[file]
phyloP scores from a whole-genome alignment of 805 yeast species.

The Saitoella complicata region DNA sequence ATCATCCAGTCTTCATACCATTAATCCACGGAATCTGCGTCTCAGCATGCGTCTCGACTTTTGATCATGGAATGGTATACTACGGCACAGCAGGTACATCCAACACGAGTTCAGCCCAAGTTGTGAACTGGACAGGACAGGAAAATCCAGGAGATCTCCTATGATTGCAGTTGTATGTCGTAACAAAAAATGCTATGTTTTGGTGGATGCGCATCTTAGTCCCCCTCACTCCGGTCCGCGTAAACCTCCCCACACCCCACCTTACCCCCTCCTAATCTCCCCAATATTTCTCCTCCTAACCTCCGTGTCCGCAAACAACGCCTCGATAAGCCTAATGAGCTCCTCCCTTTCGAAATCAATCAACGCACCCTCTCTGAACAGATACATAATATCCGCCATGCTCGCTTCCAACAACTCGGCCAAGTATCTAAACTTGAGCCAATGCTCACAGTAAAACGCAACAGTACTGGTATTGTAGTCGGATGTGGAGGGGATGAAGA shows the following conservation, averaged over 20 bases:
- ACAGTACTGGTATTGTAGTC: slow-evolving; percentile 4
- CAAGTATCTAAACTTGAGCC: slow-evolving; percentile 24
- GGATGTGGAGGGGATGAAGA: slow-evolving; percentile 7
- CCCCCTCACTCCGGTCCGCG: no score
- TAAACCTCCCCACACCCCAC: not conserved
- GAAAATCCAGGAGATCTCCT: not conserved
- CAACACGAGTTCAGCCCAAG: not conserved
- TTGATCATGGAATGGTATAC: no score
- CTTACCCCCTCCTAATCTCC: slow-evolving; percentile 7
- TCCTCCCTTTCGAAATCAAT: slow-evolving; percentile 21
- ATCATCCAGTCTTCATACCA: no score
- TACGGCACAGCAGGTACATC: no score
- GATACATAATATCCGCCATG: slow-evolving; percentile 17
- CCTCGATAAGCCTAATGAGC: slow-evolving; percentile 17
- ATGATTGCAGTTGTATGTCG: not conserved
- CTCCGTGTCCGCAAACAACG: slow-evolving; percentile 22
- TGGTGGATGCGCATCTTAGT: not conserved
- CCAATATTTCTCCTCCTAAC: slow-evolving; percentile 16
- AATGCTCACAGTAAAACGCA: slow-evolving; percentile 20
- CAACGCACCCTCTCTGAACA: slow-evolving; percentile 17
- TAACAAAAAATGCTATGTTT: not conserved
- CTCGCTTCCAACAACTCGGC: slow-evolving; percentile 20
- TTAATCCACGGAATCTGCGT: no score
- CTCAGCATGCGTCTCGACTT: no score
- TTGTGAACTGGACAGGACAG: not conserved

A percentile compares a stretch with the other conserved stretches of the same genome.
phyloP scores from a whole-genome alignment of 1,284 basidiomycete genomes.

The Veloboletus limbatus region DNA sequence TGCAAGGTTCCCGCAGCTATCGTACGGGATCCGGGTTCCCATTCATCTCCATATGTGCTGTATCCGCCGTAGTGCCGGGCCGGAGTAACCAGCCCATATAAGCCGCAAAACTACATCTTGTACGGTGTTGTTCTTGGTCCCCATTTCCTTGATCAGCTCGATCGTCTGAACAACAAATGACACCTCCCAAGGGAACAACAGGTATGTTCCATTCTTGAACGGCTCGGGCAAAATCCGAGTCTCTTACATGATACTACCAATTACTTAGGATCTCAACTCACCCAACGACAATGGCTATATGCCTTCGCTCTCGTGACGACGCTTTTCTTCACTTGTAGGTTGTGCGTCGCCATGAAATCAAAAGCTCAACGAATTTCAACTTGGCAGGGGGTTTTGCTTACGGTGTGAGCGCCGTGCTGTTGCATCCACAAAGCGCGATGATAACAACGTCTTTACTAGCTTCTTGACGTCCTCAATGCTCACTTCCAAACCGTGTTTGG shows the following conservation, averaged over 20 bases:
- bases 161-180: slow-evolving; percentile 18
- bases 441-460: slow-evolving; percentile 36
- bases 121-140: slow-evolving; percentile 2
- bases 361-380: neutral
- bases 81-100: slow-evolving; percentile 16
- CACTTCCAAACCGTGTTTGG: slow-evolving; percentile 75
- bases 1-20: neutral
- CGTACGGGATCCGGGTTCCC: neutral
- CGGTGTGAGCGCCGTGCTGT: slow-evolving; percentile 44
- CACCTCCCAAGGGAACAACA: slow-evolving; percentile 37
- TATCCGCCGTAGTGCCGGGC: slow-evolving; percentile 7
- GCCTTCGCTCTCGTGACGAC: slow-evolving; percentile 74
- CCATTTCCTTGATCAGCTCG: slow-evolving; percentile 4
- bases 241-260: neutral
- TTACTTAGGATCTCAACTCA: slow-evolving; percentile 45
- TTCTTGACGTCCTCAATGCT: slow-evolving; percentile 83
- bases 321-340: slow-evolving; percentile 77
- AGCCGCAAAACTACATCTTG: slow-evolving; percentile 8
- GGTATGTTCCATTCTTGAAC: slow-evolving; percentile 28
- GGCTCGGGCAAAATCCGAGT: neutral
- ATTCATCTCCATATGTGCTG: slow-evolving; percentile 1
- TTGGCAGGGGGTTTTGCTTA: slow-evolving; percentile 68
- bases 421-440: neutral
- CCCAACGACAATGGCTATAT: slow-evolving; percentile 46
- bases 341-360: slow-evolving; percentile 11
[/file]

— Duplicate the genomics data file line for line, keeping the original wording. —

phyloP scores from a whole-genome alignment of 805 yeast species.

The Saitoella complicata region DNA sequence ATCATCCAGTCTTCATACCATTAATCCACGGAATCTGCGTCTCAGCATGCGTCTCGACTTTTGATCATGGAATGGTATACTACGGCACAGCAGGTACATCCAACACGAGTTCAGCCCAAGTTGTGAACTGGACAGGACAGGAAAATCCAGGAGATCTCCTATGATTGCAGTTGTATGTCGTAACAAAAAATGCTATGTTTTGGTGGATGCGCATCTTAGTCCCCCTCACTCCGGTCCGCGTAAACCTCCCCACACCCCACCTTACCCCCTCCTAATCTCCCCAATATTTCTCCTCCTAACCTCCGTGTCCGCAAACAACGCCTCGATAAGCCTAATGAGCTCCTCCCTTTCGAAATCAATCAACGCACCCTCTCTGAACAGATACATAATATCCGCCATGCTCGCTTCCAACAACTCGGCCAAGTATCTAAACTTGAGCCAATGCTCACAGTAAAACGCAACAGTACTGGTATTGTAGTCGGATGTGGAGGGGATGAAGA shows the following conservation, averaged over 20 bases:
- ACAGTACTGGTATTGTAGTC: slow-evolving; percentile 4
- CAAGTATCTAAACTTGAGCC: slow-evolving; percentile 24
- GGATGTGGAGGGGATGAAGA: slow-evolving; percentile 7
- CCCCCTCACTCCGGTCCGCG: no score
- TAAACCTCCCCACACCCCAC: not conserved
- GAAAATCCAGGAGATCTCCT: not conserved
- CAACACGAGTTCAGCCCAAG: not conserved
- TTGATCATGGAATGGTATAC: no score
- CTTACCCCCTCCTAATCTCC: slow-evolving; percentile 7
- TCCTCCCTTTCGAAATCAAT: slow-evolving; percentile 21
- ATCATCCAGTCTTCATACCA: no score
- TACGGCACAGCAGGTACATC: no score
- GATACATAATATCCGCCATG: slow-evolving; percentile 17
- CCTCGATAAGCCTAATGAGC: slow-evolving; percentile 17
- ATGATTGCAGTTGTATGTCG: not conserved
- CTCCGTGTCCGCAAACAACG: slow-evolving; percentile 22
- TGGTGGATGCGCATCTTAGT: not conserved
- CCAATATTTCTCCTCCTAAC: slow-evolving; percentile 16
- AATGCTCACAGTAAAACGCA: slow-evolving; percentile 20
- CAACGCACCCTCTCTGAACA: slow-evolving; percentile 17
- TAACAAAAAATGCTATGTTT: not conserved
- CTCGCTTCCAACAACTCGGC: slow-evolving; percentile 20
- TTAATCCACGGAATCTGCGT: no score
- CTCAGCATGCGTCTCGACTT: no score
- TTGTGAACTGGACAGGACAG: not conserved

A percentile compares a stretch with the other conserved stretches of the same genome.
phyloP scores from a whole-genome alignment of 1,284 basidiomycete genomes.

The Veloboletus limbatus region DNA sequence TGCAAGGTTCCCGCAGCTATCGTACGGGATCCGGGTTCCCATTCATCTCCATATGTGCTGTATCCGCCGTAGTGCCGGGCCGGAGTAACCAGCCCATATAAGCCGCAAAACTACATCTTGTACGGTGTTGTTCTTGGTCCCCATTTCCTTGATCAGCTCGATCGTCTGAACAACAAATGACACCTCCCAAGGGAACAACAGGTATGTTCCATTCTTGAACGGCTCGGGCAAAATCCGAGTCTCTTACATGATACTACCAATTACTTAGGATCTCAACTCACCCAACGACAATGGCTATATGCCTTCGCTCTCGTGACGACGCTTTTCTTCACTTGTAGGTTGTGCGTCGCCATGAAATCAAAAGCTCAACGAATTTCAACTTGGCAGGGGGTTTTGCTTACGGTGTGAGCGCCGTGCTGTTGCATCCACAAAGCGCGATGATAACAACGTCTTTACTAGCTTCTTGACGTCCTCAATGCTCACTTCCAAACCGTGTTTGG shows the following conservation, averaged over 20 bases:
- bases 161-180: slow-evolving; percentile 18
- bases 441-460: slow-evolving; percentile 36
- bases 121-140: slow-evolving; percentile 2
- bases 361-380: neutral
- bases 81-100: slow-evolving; percentile 16
- CACTTCCAAACCGTGTTTGG: slow-evolving; percentile 75
- bases 1-20: neutral
- CGTACGGGATCCGGGTTCCC: neutral
- CGGTGTGAGCGCCGTGCTGT: slow-evolving; percentile 44
- CACCTCCCAAGGGAACAACA: slow-evolving; percentile 37
- TATCCGCCGTAGTGCCGGGC: slow-evolving; percentile 7
- GCCTTCGCTCTCGTGACGAC: slow-evolving; percentile 74
- CCATTTCCTTGATCAGCTCG: slow-evolving; percentile 4
- bases 241-260: neutral
- TTACTTAGGATCTCAACTCA: slow-evolving; percentile 45
- TTCTTGACGTCCTCAATGCT: slow-evolving; percentile 83
- bases 321-340: slow-evolving; percentile 77
- AGCCGCAAAACTACATCTTG: slow-evolving; percentile 8
- GGTATGTTCCATTCTTGAAC: slow-evolving; percentile 28
- GGCTCGGGCAAAATCCGAGT: neutral
- ATTCATCTCCATATGTGCTG: slow-evolving; percentile 1
- TTGGCAGGGGGTTTTGCTTA: slow-evolving; percentile 68
- bases 421-440: neutral
- CCCAACGACAATGGCTATAT: slow-evolving; percentile 46
- bases 341-360: slow-evolving; percentile 11